In this insurance coverage case, the Court of Appeals construed the “business risk exclusion” to preclude coverage for water damage to a townhome complex that the insured was building. A business risk exclusion is a typical provision in commercial general liability insurance policies that is used to exclude coverage for “certain risks relating to the repair or replacement of the insured’s faulty work or products or defects in the insured’s work or product itself.” The reason behind including such exclusion is simple: the insured should be able to control the quality of the goods and services it supplies. In this case, the Court found that the exclusion precluded coverage because the evidence established that property damage at issue occurred during the construction of the townhome complex.
In this case involving a plaintiff’s purchase of a condominium allegedly containing “harmful indoor mold,” the plaintiff insisted that the trial court erred by (among other things) granting the defendants’ no-evidence motions for summary judgment without permitting adequate time for discovery. The Court of Appeals held that adequate time for discovery had, indeed, passed since the plaintiff had announced ready for trial several times prior to the defendants’ motions were filed In addition, the plaintiff had previously agreed not to seek additional discovery and did not explain what additional discovery was necessary. Thus, the Court concluded that the plaintiff had failed to show that the trial court abused its discretion when it determined that there had been adequate time for discovery.
In this fraud and aiding and abetting breach of fiduciary duty case, the court addressed the defendant’s no evidence motion for summary judgment. The court held that the plaintiff had not properly responded to the no evidence motion because it merely stated the elements of the aiding and abetting claim in its response brief, without specifically “pointing out” any evidence to support the contention that the defendant “knowingly assisted” in the breach of fiduciary duty. Although the plaintiff attached a “large amount of evidence” to its response, the court noted that the plaintiff’s response required specific references to the evidence that would support each element of the claim.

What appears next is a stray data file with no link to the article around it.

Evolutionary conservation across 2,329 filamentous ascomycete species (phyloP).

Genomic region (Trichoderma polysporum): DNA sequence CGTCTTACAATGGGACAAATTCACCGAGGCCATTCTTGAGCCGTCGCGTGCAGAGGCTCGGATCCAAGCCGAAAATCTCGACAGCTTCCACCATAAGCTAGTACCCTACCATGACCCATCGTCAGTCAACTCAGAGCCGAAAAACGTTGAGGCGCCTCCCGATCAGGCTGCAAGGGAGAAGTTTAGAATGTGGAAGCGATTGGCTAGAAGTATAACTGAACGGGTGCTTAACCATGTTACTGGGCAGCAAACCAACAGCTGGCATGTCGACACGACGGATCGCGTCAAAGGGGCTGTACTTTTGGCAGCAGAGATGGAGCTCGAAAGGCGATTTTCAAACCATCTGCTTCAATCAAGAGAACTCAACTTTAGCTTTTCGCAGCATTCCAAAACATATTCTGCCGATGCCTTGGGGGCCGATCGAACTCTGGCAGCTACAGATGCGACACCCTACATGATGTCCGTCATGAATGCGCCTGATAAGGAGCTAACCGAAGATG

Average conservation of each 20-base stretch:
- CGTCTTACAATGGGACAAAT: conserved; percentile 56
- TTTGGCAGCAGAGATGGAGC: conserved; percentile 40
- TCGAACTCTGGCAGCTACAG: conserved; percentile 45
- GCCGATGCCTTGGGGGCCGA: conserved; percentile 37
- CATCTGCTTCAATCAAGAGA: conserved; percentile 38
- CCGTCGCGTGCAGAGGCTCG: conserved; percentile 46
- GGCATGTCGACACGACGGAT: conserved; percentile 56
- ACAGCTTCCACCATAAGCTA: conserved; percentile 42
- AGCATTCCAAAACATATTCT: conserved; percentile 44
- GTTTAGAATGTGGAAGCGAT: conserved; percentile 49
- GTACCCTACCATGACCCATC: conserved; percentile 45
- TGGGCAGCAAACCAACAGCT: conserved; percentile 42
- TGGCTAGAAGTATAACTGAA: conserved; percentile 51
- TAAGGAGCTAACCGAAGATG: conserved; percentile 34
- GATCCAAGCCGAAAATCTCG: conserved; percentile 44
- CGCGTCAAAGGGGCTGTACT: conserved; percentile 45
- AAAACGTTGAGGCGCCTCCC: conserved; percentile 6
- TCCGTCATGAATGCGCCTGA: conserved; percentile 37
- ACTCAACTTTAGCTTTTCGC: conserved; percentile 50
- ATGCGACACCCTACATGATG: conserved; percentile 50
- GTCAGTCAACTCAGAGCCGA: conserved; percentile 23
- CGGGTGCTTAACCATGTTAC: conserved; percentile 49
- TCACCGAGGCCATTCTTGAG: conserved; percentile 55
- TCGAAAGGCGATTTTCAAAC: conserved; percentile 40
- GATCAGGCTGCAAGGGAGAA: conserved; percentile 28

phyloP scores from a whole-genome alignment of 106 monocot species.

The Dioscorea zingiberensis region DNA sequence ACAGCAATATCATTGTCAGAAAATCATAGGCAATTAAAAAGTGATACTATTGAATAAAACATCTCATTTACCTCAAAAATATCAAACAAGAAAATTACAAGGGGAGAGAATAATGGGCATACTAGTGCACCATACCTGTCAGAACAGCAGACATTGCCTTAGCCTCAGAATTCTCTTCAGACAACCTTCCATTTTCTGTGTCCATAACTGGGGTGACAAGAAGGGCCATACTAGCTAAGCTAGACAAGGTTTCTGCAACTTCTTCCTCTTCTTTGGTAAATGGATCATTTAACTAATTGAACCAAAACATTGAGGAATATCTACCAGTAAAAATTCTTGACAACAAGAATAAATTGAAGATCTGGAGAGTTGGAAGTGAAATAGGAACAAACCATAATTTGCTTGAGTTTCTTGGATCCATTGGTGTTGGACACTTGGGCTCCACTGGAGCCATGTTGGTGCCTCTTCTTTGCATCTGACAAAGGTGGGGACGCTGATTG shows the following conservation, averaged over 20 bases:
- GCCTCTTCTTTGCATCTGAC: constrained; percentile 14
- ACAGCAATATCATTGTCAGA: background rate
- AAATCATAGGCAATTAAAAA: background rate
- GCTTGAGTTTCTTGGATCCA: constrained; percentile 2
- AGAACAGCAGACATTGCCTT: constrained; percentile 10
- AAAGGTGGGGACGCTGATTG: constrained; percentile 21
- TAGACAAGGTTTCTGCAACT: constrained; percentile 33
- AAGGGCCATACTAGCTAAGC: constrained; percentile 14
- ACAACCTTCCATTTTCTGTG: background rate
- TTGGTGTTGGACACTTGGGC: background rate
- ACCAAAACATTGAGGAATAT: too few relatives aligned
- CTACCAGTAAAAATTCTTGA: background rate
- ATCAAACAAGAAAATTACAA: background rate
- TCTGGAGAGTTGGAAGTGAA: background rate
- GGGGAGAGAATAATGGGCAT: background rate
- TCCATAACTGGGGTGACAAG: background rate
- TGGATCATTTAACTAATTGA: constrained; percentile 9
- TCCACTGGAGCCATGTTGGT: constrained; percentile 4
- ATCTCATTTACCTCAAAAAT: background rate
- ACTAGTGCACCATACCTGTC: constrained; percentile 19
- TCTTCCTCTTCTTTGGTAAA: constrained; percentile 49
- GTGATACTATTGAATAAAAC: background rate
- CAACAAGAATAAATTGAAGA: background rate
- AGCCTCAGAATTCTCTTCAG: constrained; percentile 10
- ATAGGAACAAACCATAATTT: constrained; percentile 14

In this suit to collect on a promissory note, the Court of Appeals found that the six-year statute of limitations to sue on a “negotiable instrument” did not apply because the note at issue was not, in fact, negotiable. According to the Court, because the note represented a revolving line-of-credit, permitting the borrower to prepay all or any portion of the amount due without incurring any prepayment penalty, the note did not contain an unconditional promise to pay a sum certain for a fixed amount and was therefore non-negotiable. Thus, the Court found that the six-year statute of limitations for negotiable instruments did not apply and affirmed the trial court’s decision.
In this negligent hiring case, the plaintiff bought a truck that she later discovered had been stolen. The Court of Appeals upheld the trial courts grant of summary judgment in favor of defendants because the economic loss rule barred recovery of economic damages based on a claim of negligent hiring. Instead, such a claim requires proof of physical injury from the negligent hiring, which the plaintiff could not establish.